The nymph previously know as Prince. A great little nymph that every fly fishermen should have in their box, but this time tide with a partridge throat hackle instead of the traditional brown.
As avid fly fishers, we are always on the lookout for the next best fly pattern to try out on the water. While there are many fly patterns out there, some classics have stood the test of time and remain popular among anglers. One such pattern is the Prince Nymph.
Invented by Doug Prince in the 1930s, the Prince Nymph has become a staple in many fly boxes around the world. This versatile pattern can imitate a variety of aquatic insects and is effective in both stillwater and river environments. In this article, I will dive into the history, tying techniques, and fishing strategies for the Prince Nymph, as well as provide tips for purchasing and using this fly.
Table of Contents
Prince nymph fly pattern recipe
- Hook: Mustad S60 # 10
- Bead: Silver 3mm bead
- Tying thread: UTC 70 any hot colour
- Under body: Lead wire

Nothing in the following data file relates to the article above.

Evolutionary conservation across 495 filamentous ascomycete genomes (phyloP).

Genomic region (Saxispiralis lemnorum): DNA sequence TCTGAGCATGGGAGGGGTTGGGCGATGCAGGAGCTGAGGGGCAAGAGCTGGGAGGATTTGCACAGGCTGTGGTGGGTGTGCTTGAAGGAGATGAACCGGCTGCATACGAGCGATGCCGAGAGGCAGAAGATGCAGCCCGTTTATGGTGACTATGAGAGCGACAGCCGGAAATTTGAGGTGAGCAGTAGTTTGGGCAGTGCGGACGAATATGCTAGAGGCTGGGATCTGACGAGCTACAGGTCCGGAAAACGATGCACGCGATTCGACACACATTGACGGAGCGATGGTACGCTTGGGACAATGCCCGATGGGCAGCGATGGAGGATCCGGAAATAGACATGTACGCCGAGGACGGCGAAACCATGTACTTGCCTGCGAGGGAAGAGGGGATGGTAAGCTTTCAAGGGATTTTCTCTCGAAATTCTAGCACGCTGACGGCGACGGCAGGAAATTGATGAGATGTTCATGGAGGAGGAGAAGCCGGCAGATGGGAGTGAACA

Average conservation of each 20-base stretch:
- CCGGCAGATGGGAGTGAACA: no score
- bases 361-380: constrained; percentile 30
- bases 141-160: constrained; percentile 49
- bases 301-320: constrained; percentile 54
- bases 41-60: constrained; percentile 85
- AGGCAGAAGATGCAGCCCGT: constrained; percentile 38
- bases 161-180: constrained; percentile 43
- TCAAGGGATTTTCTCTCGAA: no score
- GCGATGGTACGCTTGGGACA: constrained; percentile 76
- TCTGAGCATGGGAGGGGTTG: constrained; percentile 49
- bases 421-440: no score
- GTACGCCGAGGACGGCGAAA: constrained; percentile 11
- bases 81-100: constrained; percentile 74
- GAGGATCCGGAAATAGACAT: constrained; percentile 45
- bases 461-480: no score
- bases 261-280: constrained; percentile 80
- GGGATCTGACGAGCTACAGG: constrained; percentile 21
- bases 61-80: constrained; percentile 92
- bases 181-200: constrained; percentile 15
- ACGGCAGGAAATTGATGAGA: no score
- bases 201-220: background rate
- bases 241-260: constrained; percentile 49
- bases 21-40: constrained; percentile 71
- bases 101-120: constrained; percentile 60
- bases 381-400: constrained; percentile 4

- Tail: 2 Goose biots
- Rib: Silver oval tinsel
- Body: 2 strands of Peacock herl
- Antenna: 2 white goose boots
- Hackle: Speckled partridge
How to tie Prince nymph fly
History of the Prince Nymph
Doug Prince, a Colorado fly tyer, created the Prince Nymph in the 1930s. Prince wanted to develop a fly that could imitate a variety of insects and be fished in a variety of water conditions. The Prince Nymph’s design combines features of several insect patterns, including the stonefly, mayfly, and caddisfly.
Prince’s original pattern consisted of a peacock herl body, brown hackle, and white wings. Today, there are many variations of the Prince Nymph, including those with different body materials, bead heads, and rubber legs.
The Prince Nymph can be fished in a variety of ways, including nymphing, dead drifting, and swinging. It is an effective pattern for imitating stoneflies, mayflies, and caddisflies and can be fished in both stillwater and river environments.
When fishing a Prince Nymph, it is important to pay attention to the water conditions and adjust your fishing strategy accordingly. For example, if fishing in fast-moving water, consider adding weight to your line or using a sinking line to get the fly down to the desired depth. In stillwater environments, the Prince Nymph can be fished under an indicator or with a slow retrieve.